By Jarrod Jones. The finale to Endgame is here. And it hurts a lot more than I expected it to.
Scott Snyder and Greg Capullo’s final showdown between Batman and the Joker is a fitting end to a series the two men began at the onset of DC Comics’ New52 initiative. It’s appropriately dark, moody, cinematic, and above all else, chatty, as it has been for the last thirty-nine issues. Warts and all, Snyder and Capullo close the book on what could be the final chapter to a sterling run.
Except, of course, we all know that this isn’t the end. Even on a thematic level, the legend of the Batman will endure far longer than any of us will draw breath, and in these generations to come there will almost certainly be an intrepid group of people still willing to publish sequential adventures of the Dark Knight. And in the meantime it’s a matter of record that Snyder and Capullo will continue on the series that made both men superstars. So the violent and harrowing conclusion to Endgame begs the question, “why so serious?”
Or rather, “why so final?” Even though we as readers know that nothing sticks in the comic book industry, there is an utter finality to Endgame, something that feels more everlasting than Death of the Family ever could. “I know these characters have these huge legacies, but you have to write them like you made them up,” the writer said to Newsarama back in January. “Your versions of them are yours. And for me, this really is the last time [Batman and the Joker] fight.” So if Scott Snyder was looking to craft his definitive take on the eternal struggle between the Clown Prince of Crime and his gothier opposite, mission accomplished.
(In hindsight, Death of the Family feels more like Snyder and Capullo’s test run, to see if they could actually push themselves — and by proxy, push their publisher — further than anyone has ever gone with these characters before.)
We’ve seen Batman finally defeated at the hands of Bane in Knightfall. We’ve gaped in horror as Gotham City plunged into the fifth level of hell during No Man’s Land. We’ve even seen Barbara Gordon lose her ability to walk and Jason Todd lose his ability to breathe at the hands of the Joker. And the one thing these events all have in common is simply this: none of them lasted. That seems to have given Scott Snyder and Greg Capullo the freedom to raise the bar to an unbelievable height. They’ve taken Batman to a place that even Grant Morrison never could.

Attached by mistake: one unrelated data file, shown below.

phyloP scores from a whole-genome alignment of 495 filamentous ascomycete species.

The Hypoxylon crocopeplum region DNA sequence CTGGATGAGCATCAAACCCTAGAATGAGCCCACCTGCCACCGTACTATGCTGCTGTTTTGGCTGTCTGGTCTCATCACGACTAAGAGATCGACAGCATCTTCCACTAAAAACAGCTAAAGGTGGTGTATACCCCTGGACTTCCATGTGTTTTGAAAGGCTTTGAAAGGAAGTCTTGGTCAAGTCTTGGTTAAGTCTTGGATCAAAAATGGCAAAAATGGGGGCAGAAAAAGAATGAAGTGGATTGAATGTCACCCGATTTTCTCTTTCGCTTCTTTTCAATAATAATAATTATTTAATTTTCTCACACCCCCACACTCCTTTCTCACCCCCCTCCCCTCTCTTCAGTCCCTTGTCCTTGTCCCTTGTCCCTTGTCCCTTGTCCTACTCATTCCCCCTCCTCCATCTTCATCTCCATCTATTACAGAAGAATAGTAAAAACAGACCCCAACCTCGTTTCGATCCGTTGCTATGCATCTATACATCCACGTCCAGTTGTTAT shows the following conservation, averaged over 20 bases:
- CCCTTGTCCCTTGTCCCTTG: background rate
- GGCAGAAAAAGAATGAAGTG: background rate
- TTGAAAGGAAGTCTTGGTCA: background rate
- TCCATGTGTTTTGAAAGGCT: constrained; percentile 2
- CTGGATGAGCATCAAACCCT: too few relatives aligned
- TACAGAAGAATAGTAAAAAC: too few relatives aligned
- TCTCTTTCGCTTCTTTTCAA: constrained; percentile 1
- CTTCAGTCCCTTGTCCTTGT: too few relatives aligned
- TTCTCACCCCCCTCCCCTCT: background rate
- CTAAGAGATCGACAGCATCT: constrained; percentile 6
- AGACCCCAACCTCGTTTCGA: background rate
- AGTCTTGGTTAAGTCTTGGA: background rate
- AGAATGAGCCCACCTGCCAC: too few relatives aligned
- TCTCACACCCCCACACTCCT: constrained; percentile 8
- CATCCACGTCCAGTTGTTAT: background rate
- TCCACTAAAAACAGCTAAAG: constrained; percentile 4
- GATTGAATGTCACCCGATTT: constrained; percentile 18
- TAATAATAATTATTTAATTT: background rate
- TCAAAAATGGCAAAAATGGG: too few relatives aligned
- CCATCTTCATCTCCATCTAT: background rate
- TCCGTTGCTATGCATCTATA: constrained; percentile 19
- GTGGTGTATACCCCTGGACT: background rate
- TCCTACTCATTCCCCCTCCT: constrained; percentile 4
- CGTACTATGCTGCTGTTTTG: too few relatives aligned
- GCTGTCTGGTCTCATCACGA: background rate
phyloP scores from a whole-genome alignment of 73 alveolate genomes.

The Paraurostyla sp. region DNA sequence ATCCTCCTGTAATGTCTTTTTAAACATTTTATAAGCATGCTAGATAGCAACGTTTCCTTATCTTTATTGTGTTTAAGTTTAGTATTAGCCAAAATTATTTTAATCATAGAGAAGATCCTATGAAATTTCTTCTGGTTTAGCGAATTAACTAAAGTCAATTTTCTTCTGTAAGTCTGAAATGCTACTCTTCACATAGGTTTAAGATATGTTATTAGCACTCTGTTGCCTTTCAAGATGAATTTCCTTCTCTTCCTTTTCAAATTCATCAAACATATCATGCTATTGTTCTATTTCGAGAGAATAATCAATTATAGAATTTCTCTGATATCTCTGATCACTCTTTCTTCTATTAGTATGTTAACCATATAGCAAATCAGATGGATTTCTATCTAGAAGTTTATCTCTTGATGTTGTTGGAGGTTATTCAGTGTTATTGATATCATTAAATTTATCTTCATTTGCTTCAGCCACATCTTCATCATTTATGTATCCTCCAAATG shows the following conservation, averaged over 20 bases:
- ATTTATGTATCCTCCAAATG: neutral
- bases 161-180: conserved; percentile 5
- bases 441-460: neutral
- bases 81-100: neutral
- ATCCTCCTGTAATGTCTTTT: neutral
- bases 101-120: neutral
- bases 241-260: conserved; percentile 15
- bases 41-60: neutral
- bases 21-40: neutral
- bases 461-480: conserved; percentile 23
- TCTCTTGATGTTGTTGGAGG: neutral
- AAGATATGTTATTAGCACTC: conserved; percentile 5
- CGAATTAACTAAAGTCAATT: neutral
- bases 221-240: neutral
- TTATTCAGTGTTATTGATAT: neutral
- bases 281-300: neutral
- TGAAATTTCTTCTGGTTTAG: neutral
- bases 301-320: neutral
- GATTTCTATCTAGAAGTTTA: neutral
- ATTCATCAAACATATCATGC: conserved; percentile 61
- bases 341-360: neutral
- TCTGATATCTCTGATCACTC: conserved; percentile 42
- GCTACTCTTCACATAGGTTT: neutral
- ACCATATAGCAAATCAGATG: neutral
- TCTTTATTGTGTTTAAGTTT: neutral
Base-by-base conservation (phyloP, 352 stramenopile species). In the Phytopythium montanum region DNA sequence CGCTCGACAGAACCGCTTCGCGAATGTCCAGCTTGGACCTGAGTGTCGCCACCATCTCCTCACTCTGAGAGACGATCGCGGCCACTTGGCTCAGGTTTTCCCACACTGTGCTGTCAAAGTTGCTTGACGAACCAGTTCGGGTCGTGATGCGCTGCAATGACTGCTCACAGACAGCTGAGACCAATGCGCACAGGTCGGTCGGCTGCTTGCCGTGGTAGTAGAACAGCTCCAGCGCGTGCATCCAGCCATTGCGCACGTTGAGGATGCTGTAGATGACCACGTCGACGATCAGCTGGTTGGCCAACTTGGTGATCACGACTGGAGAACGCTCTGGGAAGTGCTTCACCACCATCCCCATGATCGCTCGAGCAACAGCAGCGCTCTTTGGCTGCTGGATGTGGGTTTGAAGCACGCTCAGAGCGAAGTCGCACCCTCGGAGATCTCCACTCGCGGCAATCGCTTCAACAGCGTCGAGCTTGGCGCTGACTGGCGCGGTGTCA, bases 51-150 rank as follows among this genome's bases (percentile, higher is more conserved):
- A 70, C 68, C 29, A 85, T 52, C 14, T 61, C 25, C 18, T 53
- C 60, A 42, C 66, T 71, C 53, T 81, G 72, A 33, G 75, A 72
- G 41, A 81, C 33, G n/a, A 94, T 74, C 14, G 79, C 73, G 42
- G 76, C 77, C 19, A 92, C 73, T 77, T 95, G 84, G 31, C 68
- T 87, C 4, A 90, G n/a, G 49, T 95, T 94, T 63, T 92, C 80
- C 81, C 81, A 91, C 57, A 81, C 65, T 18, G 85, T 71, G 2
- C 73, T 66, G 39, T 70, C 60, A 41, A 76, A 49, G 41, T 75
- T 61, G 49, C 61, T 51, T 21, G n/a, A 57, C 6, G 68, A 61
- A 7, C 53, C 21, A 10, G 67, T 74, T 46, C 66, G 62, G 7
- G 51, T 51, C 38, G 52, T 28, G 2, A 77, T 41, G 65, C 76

So Endgame has become the biggest thing these two men have ever done. But that shouldn’t suggest that it’s the finest story they ever told (that honor will always belong to The Court of Owls). With these last few issues of Batman, the credo has decidedly been “more is more”: Batman takes on a brainwashed Justice League (I’m still trying to process that one), Jim Gordon takes an axe to the chest, and Alfred loses an appendage. And even though Endgame is designed to shock — and mostly succeeds in doing so — the saga ultimately doesn’t compound dread so much as it does brute force.
If only Snyder had an editor who wasn’t afraid to hack away at all this excess. With a tale of such mammoth proportions that it’s almost utterly mythic, Snyder’s typical bloviations create limits to his saga’s potential immortality. Any lyrical romance attached to the story, whether it’s from the many teases of Joker’s implied inhumanity or Batman’s devotion to his own ultimate end, are all but bludgeoned to death by Snyder’s desire to explain it all away. (“See, that batarang was laced with an immune-response blocker built from the sample I just took from this pit. So if what you’re taking to heal is this Dionesium, in its current, weaker form, then that blocker just put a stop to your little healing powers — unless you re-up,” is but one example of the writer’s need to play to the back of the room.)
In spite of this, he does provide Capullo plenty of space to depict the final battle of Batman and the Joker (a dream job for any comics artist). And Capullo, teamed with inker Danny Miki and colorist FCO Plascencia, doesn’t hold back: every blow, every slash, every brutal, intimate moment is given a monstrous strength that echoes the results we once enjoyed from Frank Miller, Klaus Janson, and Lynn Varley. These silent moments give us a harrowing glimpse into the primal emotions shared between two men who utterly deserve each other. (The artists even offer a far away peek at the pair lying in twin pools of blood, collected to form — aw — a single heart.)
It’s in these moments that Batman #40 feels like the real deal. If Snyder had employed more restraint, the final result of Endgame would have been a Bat-story for the ages. Instead, what we’re provided is a severe gut-punch. What’s funny is that it could have worked as both.
Written by Scott Snyder.
Art by Greg Capullo and Danny Miki.
Colors by FCO Plascencia.
7.5 out of 10